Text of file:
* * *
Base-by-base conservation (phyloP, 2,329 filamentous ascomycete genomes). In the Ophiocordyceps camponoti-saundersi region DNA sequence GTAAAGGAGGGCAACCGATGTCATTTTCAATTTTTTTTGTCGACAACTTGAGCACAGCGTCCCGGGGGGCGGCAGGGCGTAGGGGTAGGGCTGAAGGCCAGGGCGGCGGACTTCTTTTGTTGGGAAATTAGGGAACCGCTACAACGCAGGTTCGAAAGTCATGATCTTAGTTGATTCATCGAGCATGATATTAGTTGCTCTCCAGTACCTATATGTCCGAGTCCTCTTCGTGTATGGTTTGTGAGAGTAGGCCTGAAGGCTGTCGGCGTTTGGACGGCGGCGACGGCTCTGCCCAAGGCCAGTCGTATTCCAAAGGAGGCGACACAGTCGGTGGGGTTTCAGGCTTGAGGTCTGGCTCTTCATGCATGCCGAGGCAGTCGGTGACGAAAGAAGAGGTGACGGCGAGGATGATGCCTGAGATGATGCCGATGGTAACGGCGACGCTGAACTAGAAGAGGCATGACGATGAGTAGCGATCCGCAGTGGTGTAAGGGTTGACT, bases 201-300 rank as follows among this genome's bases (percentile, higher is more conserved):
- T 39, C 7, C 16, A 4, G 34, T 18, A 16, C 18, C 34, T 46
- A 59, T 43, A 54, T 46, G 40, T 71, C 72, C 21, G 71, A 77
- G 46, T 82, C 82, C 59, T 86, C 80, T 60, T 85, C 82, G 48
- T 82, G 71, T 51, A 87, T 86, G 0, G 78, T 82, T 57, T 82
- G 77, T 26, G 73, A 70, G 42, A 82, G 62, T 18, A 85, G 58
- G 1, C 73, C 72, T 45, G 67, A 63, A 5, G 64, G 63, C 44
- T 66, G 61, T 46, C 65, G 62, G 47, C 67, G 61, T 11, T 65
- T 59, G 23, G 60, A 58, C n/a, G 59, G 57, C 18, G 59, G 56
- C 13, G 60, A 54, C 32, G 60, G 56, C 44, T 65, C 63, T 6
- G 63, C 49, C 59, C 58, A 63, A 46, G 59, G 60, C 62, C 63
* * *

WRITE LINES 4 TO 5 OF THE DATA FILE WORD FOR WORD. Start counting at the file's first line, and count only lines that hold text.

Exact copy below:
- G 46, T 82, C 82, C 59, T 86, C 80, T 60, T 85, C 82, G 48
- T 82, G 71, T 51, A 87, T 86, G 0, G 78, T 82, T 57, T 82